• New SEC Regulations Affect Timing of Annual Report Preparation and Filing
  • January 4, 2006
  • Law Firm: Squire, Sanders & Dempsey L.L.P. - Cleveland Office
  • Recent rule changes by the Securities and Exchange Commission have resulted in changes to securities offering procedures, rules relating to communications by issuers, and the content and timing of periodic reports filed with the SEC. This Update discusses only those changes that may affect the timing of the preparation and filing of annual reports.

    The Securities Offering Reform, which became effective December 1, 2005, requires most public companies to include a discussion of the most significant risks applicable to the company in its next annual report on Form 10-K (U.S. issuers) or Form 20-F (foreign private issuers). In addition, companies will be required to discuss any significant changes to these risks through updates in their quarterly reports on Form 10-Q.

    This requirement does not apply to small business or asset-backed issuers and does not substantively change the risk factor disclosures of foreign private issuers. Although the SEC has acknowledged there may be circumstances in which a discussion of the most significant business and industry risks affecting a company is not necessary, we expect that most public companies will include a discussion of applicable risks.

    In light of this new requirement, public companies should consider the following realities:

    • Additional time will be required in the annual meeting cycle. The identification and preparation of disclosure of the relevant risks can be a time-consuming process, involving members of a company's disclosure committee and other appropriate persons inside and outside the company. As this is a new requirement, the process likely is not included in the historical timeline for preparing the Form 10-K and provision should be made for the new activity in this year's timeline. This requirement is comparable to the risk factor requirement applicable to registration statements for securities offerings, and companies that have engaged in recent securities offerings should be able to use that risk factor discussion as a starting point for their Form 10-K. In any event, companies are well advised to begin identifying significant business and industry risks affecting them and crafting the appropriate disclosure as soon as possible.

    • Risks must be presented in "plain English." An important element of this new requirement is that companies must present this risk discussion in accordance with "plain English" principles that are designed to make the disclosure easier to understand. These principles were set forth by the SEC in 1998 in A Plain English Handbook and are generally required to be used for risk factor disclosure in registration statements for securities offerings. This style of presentation differs considerably from that used by many companies in their Form 10-K and, for companies that have not created risk factor disclosure for a securities offering, it is a task that will involve meaningful time and effort. In addition, the requirement that the risk disclosure be presented in a "plain English" style may cause companies to consider the extent to which they wish to modify other sections of their Form 10-K to achieve consistency throughout the document.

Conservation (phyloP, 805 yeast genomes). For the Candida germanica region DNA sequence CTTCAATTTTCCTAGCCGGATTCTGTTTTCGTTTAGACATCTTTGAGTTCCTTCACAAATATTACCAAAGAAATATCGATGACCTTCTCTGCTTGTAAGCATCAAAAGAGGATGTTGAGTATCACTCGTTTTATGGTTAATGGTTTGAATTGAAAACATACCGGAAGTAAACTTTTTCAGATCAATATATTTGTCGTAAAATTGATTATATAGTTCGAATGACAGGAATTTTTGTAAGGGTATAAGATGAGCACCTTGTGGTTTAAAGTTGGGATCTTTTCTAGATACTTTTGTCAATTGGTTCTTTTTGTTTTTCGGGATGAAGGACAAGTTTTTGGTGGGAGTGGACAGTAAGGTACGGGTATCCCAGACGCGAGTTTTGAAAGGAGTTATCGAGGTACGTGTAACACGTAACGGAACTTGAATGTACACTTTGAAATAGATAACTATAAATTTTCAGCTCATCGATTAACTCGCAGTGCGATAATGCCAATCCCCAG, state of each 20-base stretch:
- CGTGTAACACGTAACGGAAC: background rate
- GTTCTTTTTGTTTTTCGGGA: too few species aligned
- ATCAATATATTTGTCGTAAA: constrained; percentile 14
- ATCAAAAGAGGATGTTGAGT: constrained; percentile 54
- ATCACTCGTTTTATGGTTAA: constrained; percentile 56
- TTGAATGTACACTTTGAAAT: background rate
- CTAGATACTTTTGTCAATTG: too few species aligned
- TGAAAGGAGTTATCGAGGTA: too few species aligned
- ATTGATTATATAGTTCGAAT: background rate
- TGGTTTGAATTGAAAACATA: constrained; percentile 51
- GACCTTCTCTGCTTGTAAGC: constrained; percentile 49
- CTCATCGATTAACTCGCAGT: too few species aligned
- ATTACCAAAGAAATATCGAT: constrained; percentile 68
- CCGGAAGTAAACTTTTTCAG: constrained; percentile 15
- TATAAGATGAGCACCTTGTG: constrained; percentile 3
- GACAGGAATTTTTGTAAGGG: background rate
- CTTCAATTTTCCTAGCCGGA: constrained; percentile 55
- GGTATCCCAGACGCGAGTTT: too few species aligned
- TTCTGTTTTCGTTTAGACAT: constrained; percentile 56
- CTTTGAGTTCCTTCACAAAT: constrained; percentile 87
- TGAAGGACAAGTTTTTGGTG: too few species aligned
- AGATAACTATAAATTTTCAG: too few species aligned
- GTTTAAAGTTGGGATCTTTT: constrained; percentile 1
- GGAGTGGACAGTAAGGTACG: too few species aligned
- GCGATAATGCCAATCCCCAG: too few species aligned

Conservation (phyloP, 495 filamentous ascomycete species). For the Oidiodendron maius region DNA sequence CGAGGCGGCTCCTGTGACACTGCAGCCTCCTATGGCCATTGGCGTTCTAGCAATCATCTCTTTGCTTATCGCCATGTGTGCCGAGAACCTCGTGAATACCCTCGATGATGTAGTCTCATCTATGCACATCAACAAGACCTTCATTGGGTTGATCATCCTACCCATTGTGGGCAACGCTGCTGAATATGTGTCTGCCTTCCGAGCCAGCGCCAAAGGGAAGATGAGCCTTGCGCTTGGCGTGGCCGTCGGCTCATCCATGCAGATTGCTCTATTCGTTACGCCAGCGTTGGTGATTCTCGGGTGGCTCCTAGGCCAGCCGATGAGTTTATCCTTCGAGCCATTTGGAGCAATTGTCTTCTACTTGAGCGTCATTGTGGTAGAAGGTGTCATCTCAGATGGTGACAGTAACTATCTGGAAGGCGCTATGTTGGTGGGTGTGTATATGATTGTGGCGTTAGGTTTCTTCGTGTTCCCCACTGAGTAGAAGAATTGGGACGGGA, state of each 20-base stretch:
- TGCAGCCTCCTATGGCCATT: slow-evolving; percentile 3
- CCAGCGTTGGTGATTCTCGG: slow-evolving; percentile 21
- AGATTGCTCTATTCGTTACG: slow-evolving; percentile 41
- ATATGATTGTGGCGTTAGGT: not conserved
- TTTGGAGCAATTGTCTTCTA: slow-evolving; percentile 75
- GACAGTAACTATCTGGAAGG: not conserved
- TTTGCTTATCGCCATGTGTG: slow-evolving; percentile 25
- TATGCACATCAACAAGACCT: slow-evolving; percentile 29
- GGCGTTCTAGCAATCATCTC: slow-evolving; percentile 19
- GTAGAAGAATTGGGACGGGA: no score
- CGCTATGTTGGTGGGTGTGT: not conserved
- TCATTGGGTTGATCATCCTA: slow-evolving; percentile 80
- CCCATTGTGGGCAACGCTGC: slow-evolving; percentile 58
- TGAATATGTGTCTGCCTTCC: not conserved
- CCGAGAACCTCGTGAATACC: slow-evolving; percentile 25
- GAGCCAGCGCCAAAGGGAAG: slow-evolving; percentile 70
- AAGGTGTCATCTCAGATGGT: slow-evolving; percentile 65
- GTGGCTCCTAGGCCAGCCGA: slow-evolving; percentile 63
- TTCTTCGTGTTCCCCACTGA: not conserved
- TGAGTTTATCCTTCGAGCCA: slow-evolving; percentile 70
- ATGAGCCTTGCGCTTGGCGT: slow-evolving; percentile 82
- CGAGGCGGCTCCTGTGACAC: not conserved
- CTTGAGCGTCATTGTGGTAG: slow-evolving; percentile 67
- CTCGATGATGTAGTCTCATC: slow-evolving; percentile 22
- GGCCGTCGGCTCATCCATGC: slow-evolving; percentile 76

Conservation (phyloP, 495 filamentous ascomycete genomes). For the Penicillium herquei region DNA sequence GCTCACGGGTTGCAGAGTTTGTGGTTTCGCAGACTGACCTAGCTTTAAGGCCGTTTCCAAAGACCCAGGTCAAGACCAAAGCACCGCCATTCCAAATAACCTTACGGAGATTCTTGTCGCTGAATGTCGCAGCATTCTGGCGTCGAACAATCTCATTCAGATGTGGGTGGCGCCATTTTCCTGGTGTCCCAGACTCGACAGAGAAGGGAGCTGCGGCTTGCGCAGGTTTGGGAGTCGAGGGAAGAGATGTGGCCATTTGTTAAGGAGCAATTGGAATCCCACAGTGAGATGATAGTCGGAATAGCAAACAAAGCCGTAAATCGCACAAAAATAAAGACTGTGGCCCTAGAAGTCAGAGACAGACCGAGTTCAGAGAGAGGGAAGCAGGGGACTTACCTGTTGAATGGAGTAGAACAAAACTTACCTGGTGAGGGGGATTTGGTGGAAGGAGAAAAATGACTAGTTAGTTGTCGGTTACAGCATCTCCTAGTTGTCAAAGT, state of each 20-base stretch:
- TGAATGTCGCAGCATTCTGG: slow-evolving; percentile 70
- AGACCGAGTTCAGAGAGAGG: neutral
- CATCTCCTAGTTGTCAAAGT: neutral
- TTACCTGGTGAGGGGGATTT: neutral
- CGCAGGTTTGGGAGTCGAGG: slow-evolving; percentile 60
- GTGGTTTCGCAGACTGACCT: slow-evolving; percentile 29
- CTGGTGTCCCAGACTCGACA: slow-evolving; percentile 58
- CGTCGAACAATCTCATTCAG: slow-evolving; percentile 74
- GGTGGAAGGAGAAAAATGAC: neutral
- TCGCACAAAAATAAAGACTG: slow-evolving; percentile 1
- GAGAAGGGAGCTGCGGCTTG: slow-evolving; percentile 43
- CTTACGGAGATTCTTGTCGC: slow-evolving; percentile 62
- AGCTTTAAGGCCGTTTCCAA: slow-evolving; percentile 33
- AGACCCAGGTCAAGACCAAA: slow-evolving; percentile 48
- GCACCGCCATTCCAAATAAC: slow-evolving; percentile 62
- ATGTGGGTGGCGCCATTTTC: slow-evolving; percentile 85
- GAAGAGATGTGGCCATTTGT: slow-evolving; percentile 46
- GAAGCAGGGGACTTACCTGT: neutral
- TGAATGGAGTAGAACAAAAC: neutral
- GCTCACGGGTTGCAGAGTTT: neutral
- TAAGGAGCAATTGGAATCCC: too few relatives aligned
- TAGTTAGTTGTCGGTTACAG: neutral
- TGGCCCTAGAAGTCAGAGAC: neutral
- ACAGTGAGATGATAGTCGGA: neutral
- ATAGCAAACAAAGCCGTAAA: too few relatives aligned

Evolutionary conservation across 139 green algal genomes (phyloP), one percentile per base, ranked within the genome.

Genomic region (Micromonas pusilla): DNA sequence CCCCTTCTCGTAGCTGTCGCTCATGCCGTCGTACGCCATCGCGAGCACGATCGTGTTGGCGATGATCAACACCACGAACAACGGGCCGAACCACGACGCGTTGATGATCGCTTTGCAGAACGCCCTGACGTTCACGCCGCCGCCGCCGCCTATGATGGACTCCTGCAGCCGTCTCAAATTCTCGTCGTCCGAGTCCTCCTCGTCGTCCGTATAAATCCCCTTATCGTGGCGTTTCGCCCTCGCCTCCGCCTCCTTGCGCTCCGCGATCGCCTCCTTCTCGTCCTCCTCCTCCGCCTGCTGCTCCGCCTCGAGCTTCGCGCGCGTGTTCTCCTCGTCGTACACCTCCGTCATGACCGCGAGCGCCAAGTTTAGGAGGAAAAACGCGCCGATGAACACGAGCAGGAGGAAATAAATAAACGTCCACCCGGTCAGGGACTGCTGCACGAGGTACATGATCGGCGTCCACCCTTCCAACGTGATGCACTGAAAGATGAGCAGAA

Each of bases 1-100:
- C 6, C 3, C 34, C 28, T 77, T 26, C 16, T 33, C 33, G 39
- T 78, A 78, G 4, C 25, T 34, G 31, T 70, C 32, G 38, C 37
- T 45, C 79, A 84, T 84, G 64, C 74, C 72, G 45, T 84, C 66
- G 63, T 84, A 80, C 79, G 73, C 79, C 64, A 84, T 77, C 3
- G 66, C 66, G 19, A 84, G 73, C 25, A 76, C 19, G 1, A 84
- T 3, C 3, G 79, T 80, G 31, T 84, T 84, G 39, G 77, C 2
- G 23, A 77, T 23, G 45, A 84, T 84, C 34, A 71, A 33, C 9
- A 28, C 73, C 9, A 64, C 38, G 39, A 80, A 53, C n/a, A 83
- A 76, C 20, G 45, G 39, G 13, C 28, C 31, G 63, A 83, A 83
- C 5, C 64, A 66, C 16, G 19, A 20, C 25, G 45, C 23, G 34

Amendments to Filing Deadlines for Periodic Reports

    On December 21, 2005, the SEC adopted amendments to the Exchange Act that modified periodic report filing deadlines. To implement these changes, the SEC created a new category of "large accelerated filers," which includes companies whose public float exceeds US$700 million, and amended the definition of "accelerated filer" to refer to companies whose public float is between US$75 and US$700 million.

    As a result of these amendments, the filing deadlines for periodic reports are as follows:

    • Large accelerated filers will have 75 days following their current fiscal year to file their Form 10-K, but will be subject to a 60-day deadline for fiscal years ending on or after December 15, 2006;

    • Accelerated filers will have 75 days following each fiscal year to file their Form 10-K, this year and beyond; and

    • Large accelerated filers and accelerated filers will have 40 days following each fiscal quarter to file their quarterly reports.

    These changes do not affect non-accelerated filers or foreign private issuers.